Read more about the project here..
Cultivating Genius by Gholdy Muhammad
In this professional development book about Historically Responsive Frameworks (HRF), Gholdy advocates that students must see themselves in their learning, so it is a teacher’s responsibility to get to know their students. In Chapter 3, she suggests certain questions to ask students, as ways of understanding and teaching identity. One of these questions is “If you could take me somewhere to help me understand your culture / ethnicity where would you take me?”
Introductory Learning Activity for Map Work: Your culture!
As an introduction to our author studies and our eventual mapping out of our literature circle novels, we used Muhammad's question idea to begin our process. It also helped students familiarize themselves with the Cartograf mapping platform.
Pose the question to your students:
If you could take me somewhere to help me understand your culture / ethnicity where would you take me?
You might want to reword the question to include words like "identity" or "customs" or "your distant family's experience". Use terms and references to help them to reach back far enough in their cultural experience to map different places. Though, of course, present-day and close-by locations could also help others to "understand their culture" as well. Each student discusses, researches (if necessary) and notes one or more places they would take you, and how that place shows or expresses their culture.
Note that when you first register, you might have to write a secret passcode (learn2map), as well as your own password choice.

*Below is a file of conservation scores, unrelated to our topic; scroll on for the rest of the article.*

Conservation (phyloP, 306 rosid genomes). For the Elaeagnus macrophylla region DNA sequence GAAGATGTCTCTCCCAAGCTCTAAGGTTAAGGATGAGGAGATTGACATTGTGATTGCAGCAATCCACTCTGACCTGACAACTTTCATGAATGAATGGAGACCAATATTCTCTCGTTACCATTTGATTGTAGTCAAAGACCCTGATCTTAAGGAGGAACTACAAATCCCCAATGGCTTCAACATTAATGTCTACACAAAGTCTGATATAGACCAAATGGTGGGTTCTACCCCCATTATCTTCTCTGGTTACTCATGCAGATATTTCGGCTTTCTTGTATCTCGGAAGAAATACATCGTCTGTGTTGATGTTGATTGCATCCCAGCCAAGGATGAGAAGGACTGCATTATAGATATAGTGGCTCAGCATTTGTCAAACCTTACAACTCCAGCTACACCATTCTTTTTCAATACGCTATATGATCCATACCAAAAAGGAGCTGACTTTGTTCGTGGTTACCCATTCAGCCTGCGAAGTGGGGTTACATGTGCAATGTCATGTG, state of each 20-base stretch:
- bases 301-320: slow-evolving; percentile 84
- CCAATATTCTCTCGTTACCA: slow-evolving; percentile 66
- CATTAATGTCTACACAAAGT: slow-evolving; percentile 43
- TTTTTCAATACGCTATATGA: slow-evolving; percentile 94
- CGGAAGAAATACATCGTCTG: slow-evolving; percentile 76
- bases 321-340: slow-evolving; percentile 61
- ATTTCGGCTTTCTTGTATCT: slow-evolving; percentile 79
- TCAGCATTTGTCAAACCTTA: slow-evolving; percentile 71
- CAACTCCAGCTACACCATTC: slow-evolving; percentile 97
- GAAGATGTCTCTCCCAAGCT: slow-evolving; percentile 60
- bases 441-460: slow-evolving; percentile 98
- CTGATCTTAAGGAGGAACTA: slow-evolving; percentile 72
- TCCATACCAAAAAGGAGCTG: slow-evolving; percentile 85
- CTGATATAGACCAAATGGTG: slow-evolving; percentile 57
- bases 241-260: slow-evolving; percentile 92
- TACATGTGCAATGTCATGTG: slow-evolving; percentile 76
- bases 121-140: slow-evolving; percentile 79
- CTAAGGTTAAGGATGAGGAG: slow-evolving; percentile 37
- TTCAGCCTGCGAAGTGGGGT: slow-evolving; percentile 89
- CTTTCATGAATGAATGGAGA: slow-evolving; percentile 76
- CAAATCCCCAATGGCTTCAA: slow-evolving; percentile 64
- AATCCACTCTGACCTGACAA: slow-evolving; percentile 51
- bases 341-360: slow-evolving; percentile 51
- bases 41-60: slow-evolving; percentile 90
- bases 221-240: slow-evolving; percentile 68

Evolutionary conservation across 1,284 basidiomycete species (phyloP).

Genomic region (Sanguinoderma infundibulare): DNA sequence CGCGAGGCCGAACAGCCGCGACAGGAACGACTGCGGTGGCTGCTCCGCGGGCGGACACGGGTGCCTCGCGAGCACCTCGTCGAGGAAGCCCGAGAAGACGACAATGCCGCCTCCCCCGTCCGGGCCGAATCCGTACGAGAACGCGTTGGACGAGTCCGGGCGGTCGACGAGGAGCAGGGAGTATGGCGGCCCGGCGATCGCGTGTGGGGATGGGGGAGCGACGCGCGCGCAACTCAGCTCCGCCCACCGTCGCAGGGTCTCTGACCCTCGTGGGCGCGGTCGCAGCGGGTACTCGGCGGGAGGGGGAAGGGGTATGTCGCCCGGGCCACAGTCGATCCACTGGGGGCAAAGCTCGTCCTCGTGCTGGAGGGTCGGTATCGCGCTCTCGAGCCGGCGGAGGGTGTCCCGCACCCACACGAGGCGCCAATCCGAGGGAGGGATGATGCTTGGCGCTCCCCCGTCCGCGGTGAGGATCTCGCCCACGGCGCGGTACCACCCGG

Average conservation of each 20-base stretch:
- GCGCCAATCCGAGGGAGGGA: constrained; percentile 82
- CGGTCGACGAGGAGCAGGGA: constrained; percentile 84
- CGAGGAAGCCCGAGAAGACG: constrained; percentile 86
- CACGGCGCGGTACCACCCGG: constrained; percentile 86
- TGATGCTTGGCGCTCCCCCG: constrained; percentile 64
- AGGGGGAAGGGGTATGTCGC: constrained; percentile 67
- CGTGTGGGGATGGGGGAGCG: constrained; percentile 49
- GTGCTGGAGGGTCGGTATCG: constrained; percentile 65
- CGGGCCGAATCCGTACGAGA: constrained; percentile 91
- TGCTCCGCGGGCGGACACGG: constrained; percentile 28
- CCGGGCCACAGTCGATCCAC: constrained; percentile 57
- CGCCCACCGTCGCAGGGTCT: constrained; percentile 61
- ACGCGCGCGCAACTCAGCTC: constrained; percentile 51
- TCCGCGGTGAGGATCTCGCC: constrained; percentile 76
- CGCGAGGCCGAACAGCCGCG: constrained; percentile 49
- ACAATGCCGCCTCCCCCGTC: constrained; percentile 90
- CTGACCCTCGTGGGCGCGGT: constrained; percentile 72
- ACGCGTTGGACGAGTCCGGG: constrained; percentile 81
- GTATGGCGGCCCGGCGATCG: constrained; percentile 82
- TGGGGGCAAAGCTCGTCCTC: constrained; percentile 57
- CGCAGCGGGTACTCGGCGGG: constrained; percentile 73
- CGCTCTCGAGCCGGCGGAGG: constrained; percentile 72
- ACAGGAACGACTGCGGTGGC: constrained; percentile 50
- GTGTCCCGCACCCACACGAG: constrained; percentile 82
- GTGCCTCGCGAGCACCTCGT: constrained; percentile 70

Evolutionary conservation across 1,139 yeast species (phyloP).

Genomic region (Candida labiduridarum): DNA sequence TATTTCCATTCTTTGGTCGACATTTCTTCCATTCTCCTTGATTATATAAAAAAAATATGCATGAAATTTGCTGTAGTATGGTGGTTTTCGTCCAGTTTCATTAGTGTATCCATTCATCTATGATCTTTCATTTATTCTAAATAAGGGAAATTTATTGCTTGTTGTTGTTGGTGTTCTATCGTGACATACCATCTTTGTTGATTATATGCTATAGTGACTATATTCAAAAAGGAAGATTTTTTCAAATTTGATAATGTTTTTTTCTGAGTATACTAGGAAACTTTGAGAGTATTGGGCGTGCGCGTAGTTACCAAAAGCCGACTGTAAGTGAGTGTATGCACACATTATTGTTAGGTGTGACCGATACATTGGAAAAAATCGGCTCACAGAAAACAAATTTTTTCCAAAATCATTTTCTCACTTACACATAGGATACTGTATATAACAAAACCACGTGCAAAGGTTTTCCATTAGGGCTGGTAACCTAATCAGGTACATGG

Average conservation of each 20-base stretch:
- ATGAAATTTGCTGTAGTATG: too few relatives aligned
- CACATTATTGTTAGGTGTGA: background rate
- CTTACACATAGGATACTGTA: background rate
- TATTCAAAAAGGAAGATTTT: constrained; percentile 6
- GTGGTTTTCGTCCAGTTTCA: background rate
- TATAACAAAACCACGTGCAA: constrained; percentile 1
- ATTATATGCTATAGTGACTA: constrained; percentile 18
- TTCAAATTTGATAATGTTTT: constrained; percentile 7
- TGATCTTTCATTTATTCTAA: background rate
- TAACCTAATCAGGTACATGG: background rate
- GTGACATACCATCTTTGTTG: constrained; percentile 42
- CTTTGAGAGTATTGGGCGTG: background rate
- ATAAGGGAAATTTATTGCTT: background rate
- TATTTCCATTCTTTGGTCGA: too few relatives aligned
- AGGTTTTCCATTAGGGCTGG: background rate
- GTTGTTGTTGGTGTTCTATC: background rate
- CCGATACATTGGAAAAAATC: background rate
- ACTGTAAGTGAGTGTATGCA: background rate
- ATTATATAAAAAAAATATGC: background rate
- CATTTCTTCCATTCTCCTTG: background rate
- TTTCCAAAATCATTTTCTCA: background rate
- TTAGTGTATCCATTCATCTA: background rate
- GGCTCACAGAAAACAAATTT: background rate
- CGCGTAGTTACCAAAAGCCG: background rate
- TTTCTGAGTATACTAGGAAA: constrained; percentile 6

Click to Create a map. Zoom in to an area large enough to contain the the place(s) you wish to map.
Click CREATE to actually create your map at that zoom and location, then title your map as follows:
‘Yourname, Your Culture’
When appropriate, each student can the same "Share Code" as the others in the class, such that all using that code can see the other students' points. (See the Help section for more on how to use Share Codes.). Remember this code should be secret and not easily guessed, and after sharing students can remove them from their map. Alternatively, student can share/project their screens, or Cartograf's print function (also in the Share tab) can be used to create a PDF.
This project was one of many Cartograf mapping scenarios designed and completed by students of Ruwani Payoe and Heather Morrison of English Montreal School Board (EMSB). To read more about their experience and how this project fit into their learning goals, visit Interactive Reader Maps in the English Language Arts Classroom.